The Sony PlayStation 5 console on display in a chain store in Tokyo © Kimimasa Mayama/EPA-EFE/Shutterstock

When Sony denied last week that it was planning any kind of launch event for its new PlayStation 5 console, that was only sort of true. Tokyo’s daily Covid-count was rising alarmingly into “third wave” territory, most of the initial sales of the machine were online anyway and no right-minded corporation wants its name associated with a pandemic cluster.

But when you have spent 74 years building your brand on consumer products — and have as powerful and deep-pocketed a rival as Microsoft on your tail — a flashy launch is tough to resist.

Just before the PS5 went on sale in Japan, Sony arranged for Tokyo’s Kanda Myojin shrine to be lit up in its corporate colours and for futuristic, console-themed animations to dance across its pious, 1,270-year-old precincts.

Sony’s choice was judicious, and perhaps more telling than intended. Kanda Myojin, which sits on the edge of Tokyo’s famously geek-frequented Akihabara district, has over time reinvented itself as the spiritual home of consumer electronics.

The shrine’s three gods — one warrior deity, and two of wealth and commerce — seemed the perfect trio to keep guard over an industry that, along with automobiles, once spearheaded the pugnacious globalisation of brand Japan. Kanda’s current fee to have a priest envelop your mobile phone, iPod or laptop with a prayer of divine protection from cracked screens, malfunction or cyber attack is Y10,000 ($95).

The location of Sony’s launch event is also a reminder of what Japanese consumer electronics have lost, not only in the crowd-averse fearscape of Covid-19, but in the broader march of consumer electronics away from what Japan once did so well.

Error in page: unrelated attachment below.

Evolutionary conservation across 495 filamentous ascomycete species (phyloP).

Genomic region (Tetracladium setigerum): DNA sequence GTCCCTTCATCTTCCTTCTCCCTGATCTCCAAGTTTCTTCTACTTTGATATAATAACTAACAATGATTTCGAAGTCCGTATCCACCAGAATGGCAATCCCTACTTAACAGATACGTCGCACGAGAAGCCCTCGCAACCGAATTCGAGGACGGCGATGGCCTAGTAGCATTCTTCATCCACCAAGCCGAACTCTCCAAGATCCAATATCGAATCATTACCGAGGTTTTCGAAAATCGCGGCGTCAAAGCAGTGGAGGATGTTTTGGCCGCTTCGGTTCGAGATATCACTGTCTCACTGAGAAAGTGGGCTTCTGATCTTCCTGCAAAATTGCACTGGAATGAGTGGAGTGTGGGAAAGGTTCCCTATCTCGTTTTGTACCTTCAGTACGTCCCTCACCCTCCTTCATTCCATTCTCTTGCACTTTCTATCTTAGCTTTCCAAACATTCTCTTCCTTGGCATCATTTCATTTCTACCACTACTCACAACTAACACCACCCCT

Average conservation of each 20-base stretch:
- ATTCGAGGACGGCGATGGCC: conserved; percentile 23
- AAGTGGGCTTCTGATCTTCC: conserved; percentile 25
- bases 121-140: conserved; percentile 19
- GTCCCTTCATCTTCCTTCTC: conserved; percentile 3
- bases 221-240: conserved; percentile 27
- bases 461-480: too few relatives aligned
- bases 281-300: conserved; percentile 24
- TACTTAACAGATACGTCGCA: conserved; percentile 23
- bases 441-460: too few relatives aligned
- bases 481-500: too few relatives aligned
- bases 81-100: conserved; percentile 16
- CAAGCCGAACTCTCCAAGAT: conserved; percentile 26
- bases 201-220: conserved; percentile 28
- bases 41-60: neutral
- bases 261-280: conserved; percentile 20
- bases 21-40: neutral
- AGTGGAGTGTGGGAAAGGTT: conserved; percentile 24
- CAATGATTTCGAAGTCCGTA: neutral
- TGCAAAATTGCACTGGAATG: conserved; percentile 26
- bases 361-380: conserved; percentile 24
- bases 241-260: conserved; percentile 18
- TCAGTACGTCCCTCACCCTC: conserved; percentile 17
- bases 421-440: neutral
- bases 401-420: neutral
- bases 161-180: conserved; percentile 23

In pre-Covid times, Akihabara was reliably the place for media to revel in the spectacle of a console launch, with giant queues, elated first-comers and shop staff affixing “sold out” signs to empty shelves before even an hour had elapsed.

Beyond consoles, Akihabara was once the pre-eminent test bed for a parade of new consumer gadgetry. Current gems include Nintendo’s Switch, Audio-Technica headphones, Zojirushi rice cookers and the Casio G-Shock.

But Akihabara and Japan’s dominance of electronics has diminished as both the consumer and the technology have moved on. Part of the discussion around the current “console war” — Microsoft’s new generation Xbox also launched last week — has been whether this round will be the last.

The $150bn global games industry looks substantially different to how it did when both Sony and Microsoft launched their predecessor machines seven years ago. Mobile games, in particular, now account for just under half of global games revenues, consoles are just one platform among a suite of alternatives and the global gaming population now numbers in the billions. Also highly significant has been the fusion of games with social media, turning titles like Fortnite into virtual environments for activities far beyond the game itself.

Will the consoles themselves soon become an anachronism in an era of streaming, mobiles and the entrance to gaming of powerful new rivals like Amazon and Google? 

Set against that is an argument that the value of consoles has actually been elevated by the tech evolution. The machines — with their meticulously constructed operating systems, huge fanbases, gamer networks, sales channels and interfaces — are now more powerfully concentrated entertainment conduits than almost anything else on the market.

For Sony in particular, the PS5 is a machine that the company dreamt would exist long before it could. It’s a magical, globally installed unifier and distributor of content that makes the acquisitions of CBS Music in 1988 and Columbia pictures in 1989 look like part of the coherent plan that successive Sony chief executives always claimed to have.

But the greater significance of the PS5 may be to Japan’s sense of itself. If, as many analysts expect, this machine goes on to outpace the PlayStation 4’s worldwide sales of 110m units, it will prove Japanese gadgetry is still world-beating. Sony has not said as much, but its use of the Kanda shrine for the launch event feels like a prayer for the protection of all Japanese gadgets.

leo.lewis@ft.com


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